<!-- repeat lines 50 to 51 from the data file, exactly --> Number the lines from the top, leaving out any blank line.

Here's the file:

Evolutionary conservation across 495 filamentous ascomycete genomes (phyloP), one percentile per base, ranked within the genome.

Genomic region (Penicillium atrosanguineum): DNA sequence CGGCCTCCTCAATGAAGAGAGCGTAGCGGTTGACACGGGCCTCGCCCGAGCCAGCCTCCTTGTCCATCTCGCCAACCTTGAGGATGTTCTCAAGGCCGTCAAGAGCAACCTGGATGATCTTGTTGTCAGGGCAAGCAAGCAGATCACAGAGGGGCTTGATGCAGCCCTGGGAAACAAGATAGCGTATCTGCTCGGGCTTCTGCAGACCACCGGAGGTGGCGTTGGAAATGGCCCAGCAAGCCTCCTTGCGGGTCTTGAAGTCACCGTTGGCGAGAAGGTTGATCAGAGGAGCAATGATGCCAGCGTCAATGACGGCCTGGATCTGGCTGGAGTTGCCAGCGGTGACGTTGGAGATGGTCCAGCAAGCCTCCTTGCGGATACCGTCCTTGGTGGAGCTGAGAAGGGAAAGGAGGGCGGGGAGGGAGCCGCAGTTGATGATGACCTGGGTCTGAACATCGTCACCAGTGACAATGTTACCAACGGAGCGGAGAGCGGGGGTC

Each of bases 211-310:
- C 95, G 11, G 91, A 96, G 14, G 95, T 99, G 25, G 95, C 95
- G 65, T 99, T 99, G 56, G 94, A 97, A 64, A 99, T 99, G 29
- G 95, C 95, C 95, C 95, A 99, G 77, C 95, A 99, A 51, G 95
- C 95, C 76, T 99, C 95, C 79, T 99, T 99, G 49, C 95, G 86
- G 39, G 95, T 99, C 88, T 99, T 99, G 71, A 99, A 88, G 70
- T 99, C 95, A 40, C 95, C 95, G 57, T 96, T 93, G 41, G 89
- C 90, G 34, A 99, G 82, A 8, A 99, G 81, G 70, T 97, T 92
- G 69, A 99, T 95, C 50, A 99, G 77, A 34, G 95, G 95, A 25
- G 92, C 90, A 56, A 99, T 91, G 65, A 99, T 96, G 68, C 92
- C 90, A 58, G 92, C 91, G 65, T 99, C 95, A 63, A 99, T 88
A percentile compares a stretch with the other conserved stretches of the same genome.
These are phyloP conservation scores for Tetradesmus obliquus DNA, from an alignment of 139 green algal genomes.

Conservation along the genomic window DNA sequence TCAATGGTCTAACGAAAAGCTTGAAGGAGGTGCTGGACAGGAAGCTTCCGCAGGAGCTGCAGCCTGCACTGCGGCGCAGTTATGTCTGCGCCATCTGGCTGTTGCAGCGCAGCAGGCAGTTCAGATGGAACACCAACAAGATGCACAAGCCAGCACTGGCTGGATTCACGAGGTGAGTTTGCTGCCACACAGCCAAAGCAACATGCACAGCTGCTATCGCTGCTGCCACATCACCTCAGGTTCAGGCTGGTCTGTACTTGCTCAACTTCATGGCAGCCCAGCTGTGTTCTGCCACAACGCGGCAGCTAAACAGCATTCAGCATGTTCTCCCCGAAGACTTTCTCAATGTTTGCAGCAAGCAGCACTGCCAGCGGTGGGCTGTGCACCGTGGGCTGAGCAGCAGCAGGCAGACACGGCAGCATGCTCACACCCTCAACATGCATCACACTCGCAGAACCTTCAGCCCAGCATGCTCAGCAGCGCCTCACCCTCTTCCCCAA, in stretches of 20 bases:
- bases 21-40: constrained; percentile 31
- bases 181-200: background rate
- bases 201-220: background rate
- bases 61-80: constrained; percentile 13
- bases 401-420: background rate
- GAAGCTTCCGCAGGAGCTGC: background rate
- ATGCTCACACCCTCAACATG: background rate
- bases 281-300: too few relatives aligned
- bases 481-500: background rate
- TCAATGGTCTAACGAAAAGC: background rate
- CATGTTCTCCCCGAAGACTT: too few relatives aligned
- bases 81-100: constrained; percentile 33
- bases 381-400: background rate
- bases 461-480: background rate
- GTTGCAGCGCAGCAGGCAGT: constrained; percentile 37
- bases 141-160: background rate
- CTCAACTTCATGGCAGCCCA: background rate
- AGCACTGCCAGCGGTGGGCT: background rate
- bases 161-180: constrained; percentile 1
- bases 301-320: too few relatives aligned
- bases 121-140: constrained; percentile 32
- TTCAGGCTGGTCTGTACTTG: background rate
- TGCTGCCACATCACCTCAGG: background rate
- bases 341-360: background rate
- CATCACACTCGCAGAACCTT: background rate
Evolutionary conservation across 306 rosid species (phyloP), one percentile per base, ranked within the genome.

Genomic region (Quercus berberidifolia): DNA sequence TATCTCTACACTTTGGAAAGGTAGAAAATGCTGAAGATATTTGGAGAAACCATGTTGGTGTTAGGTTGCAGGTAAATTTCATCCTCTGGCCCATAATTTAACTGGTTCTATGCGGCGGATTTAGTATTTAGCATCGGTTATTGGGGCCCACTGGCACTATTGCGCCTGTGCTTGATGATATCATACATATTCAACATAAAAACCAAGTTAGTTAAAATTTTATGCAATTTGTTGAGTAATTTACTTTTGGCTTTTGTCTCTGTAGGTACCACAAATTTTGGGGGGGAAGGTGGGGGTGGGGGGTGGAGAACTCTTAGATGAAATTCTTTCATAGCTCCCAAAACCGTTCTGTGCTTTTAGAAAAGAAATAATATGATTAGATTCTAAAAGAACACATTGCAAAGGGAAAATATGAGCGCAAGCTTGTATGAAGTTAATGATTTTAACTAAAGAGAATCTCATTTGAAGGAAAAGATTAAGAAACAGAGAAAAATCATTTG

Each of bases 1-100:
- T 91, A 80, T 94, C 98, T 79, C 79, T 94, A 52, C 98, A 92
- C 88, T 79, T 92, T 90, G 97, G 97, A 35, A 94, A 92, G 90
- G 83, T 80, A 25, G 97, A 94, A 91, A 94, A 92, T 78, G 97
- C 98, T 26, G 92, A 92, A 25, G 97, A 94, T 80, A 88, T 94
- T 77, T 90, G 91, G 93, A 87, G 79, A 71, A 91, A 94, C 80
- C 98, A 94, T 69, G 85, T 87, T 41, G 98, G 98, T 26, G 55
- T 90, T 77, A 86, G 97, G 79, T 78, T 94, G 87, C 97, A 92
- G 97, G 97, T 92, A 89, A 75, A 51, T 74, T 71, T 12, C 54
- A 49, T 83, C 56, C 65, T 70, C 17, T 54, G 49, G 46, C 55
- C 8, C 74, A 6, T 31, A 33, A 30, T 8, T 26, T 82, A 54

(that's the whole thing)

- C 98, A 94, T 69, G 85, T 87, T 41, G 98, G 98, T 26, G 55
- T 90, T 77, A 86, G 97, G 79, T 78, T 94, G 87, C 97, A 92